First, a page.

Chapter 20


At this time arose a reformer of a different kind from any of those
who had gone before him. He was a Yorkshireman, named John Wyclif,
who had been educated at Oxford, and had become famous there as a
teacher of philosophy before he began to show any difference of
opinions from those which were common in the Church. Ever since the
time when King John disgusted his people by his shameful submission
to the pope (p 219), there had been a strong feeling against the
papacy in England; and it had been provoked more and more, partly
because the popes were always drawing money from this country, and
thrusting foreigners into the richer places of the English Church.
These foreigners squeezed all that they could out of their parishes
or offices in England; but they never went near them, and would have
been unable to do much good if they had gone, because they did not
understand the English language. And another complaint was, that,
while the popes lived at Avignon, they were so much in the hands of
their neighbours, the kings of France, that the English had no
chance of fair play if any question arose between the two nations,
and the pope could make himself the judge. And thus the English had
been made ready enough to give a hearing to any one who might teach
them that the popes had no right to the power which they claimed.

There had always been a great unwillingness to pay the tribute which
King John had promised to the Roman see. If the king was weak, he
paid it; if he was strong, he was more likely to refuse it. And thus
it was that the money had been refused by Edward I, paid by Edward
II, and again refused by Edward III, whom Pope Urban V, in 1366,
asked to pay up for thirty-three years at once. In this case, Wyclif
took the side of his king, and maintained that the tribute was not
rightly due to the pope. And from this he went on to attack the
corruptions of the Church in general. He set himself against the
begging friars, who had come to great power, worming themselves in
everywhere, so that they had brought most of the poorer people to
look only to them as spiritual guides, and to think nothing of the
parish clergy. In order to oppose the friars, Wyclif sent about the
country a set of men whom he called "poor priests." These were very
like the friars in their rough dress and simple manner of living,
but taught more according to a plain understanding of the Scriptures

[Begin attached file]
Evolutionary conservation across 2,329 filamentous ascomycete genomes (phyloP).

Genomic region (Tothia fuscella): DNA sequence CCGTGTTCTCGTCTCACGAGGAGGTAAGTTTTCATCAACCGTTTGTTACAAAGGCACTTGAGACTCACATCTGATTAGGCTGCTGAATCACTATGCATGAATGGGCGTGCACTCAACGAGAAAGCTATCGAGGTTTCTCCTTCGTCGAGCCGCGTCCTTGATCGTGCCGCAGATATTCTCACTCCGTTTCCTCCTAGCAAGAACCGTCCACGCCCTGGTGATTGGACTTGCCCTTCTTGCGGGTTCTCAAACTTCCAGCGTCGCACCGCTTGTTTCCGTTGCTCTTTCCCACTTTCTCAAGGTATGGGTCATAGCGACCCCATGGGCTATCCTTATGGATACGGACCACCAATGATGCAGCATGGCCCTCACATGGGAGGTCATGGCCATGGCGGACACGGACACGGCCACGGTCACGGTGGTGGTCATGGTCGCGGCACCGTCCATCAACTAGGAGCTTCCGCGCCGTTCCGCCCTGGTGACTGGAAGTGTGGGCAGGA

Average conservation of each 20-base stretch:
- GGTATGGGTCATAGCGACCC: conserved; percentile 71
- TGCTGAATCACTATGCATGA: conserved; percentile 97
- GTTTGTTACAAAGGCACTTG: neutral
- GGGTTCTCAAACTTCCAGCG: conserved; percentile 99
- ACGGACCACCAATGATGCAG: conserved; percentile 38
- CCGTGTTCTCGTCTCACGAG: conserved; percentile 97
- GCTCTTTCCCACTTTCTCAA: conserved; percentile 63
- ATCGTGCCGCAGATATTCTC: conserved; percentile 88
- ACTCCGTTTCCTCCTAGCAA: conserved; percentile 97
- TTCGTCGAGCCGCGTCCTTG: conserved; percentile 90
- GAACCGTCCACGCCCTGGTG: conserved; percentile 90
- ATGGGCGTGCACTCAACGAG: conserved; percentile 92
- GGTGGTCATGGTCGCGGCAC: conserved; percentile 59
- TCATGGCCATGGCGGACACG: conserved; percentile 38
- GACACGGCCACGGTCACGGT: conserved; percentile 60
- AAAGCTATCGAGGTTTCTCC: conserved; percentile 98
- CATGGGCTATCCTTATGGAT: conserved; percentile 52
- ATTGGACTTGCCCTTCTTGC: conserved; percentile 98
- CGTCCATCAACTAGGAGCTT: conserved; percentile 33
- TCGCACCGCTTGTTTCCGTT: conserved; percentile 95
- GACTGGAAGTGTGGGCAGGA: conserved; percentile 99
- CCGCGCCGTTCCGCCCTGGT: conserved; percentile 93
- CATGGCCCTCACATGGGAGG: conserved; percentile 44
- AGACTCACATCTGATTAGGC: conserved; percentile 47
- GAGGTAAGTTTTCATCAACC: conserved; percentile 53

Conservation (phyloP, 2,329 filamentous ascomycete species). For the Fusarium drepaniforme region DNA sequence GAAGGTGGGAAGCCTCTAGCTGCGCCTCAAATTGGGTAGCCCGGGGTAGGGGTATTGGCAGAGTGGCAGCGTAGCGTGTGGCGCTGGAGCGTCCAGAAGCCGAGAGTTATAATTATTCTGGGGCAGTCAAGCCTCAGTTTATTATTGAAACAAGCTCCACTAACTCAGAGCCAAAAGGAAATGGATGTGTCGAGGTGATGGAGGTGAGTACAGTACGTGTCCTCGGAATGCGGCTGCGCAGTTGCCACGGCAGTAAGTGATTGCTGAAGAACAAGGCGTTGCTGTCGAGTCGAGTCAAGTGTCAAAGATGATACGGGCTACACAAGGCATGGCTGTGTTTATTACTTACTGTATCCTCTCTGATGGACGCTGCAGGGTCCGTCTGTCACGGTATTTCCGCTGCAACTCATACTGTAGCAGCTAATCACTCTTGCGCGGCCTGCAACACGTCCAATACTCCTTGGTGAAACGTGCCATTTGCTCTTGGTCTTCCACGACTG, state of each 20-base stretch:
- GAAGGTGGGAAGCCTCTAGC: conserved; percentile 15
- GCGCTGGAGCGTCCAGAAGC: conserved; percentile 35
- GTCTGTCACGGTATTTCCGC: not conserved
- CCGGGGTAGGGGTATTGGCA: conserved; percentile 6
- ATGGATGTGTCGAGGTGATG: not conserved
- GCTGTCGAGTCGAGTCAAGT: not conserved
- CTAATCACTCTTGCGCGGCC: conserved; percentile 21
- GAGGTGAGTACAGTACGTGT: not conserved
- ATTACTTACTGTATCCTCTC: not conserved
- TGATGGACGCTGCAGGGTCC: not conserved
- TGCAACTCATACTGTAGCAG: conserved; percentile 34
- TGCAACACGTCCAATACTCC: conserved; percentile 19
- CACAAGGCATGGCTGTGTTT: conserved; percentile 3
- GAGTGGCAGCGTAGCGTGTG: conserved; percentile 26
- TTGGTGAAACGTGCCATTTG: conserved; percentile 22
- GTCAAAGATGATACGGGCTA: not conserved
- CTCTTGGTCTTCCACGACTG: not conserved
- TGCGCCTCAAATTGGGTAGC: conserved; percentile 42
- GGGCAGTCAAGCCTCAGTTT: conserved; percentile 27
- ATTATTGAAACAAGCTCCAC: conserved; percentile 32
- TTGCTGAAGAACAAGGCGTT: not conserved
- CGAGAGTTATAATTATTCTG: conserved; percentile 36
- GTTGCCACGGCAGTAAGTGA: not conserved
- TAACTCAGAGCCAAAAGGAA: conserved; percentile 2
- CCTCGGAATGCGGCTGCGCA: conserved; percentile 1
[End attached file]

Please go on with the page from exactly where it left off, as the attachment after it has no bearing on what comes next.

than to the doctrines of the Roman Church. It is said that once,
when Wyclif was very ill, and was supposed to be dying, some friars
went to him in the hope of getting him to confess that he repented
of what he had spoken and written and done against them. But Wyclif,
gathering all his strength, rose up in his bed, and said, in words
which were partly taken from the 118th Psalm, "I shall not die but
live, and declare the evil deeds of the friars." He was several
times brought before assemblies of bishops and clergy, to answer for
his opinions; but he found powerful friends to protect him, and
always came off without hurt.

It was in Wyclif's time that the rebellion of Wat Tyler and Jack
Straw broke out, as we read in the history of England (AD 1381);
but, although Wyclif's enemies would have been very glad to lay some
of the blame of it at his door, it is quite certain that he had
nothing to do with it in any way.

In those days almost all books were written in Latin, so that none
but learned people could read them. But Wyclif, although he wrote
some books in Latin for the learned, took to writing other books in
good, plain English, such as every one could understand; and thus
his opinions became known to people of all classes. But the greatest
thing that he did was the translation of the Bible into English. The
Roman Church would not allow the Scriptures to be turned into the
language of the country, but wished to keep the knowledge of it for
those who could read Latin, and expected the common people to
content themselves with what the Church taught. But Wyclif, with
others who worked under him, translated the whole Bible into
English, so that all might understand it. We must remember, however,
that there was no such thing as printing in his days, so that every
single book had to be written with the pen, and of course books were
still very dear, and could not be at all common.

It is said that Pope Urban V summoned Wyclif to appear before him at
Rome; but Wyclif, who was old, and had been very ill, excused
himself from going; and soon after this he died, on the last day of
the year 1384.

Wyclif had many notions which we cannot agree with; and we have
reason to thank God's good providence that the reform of the Church
was not carried out by him, but at a later time, and in a more
moderate and sounder way than he would have chosen. But we must
honour him as one who saw the crying evils of the Roman Church and
honestly tried to cure them.

Wyclif's followers were called Lollards, I believe from their habit
of lulling or chanting to themselves. After his death they went much
farther than he had done, and some of them grew very wild in their
opinions, so that they would not only have made strange changes in
religious doctrine, but would have upset the government of kingdoms.
Against them a law was made by which persons who differed from the
doctrines of the Roman Church were sentenced to be burnt under the
name of heretics, and many Lollards suffered in consequence. The
most famous of these was Sir John Oldcastle, Lord Cobham, a brave
but rather hotheaded and violent soldier, who was suspected of
meaning to get up a rebellion. For this and his religious opinions
together he was burnt in Smithfield, which was then just outside
London (AD 1417); the same place where, at a later time, many
suffered for their religion in the reigns of Henry VIII and Mary.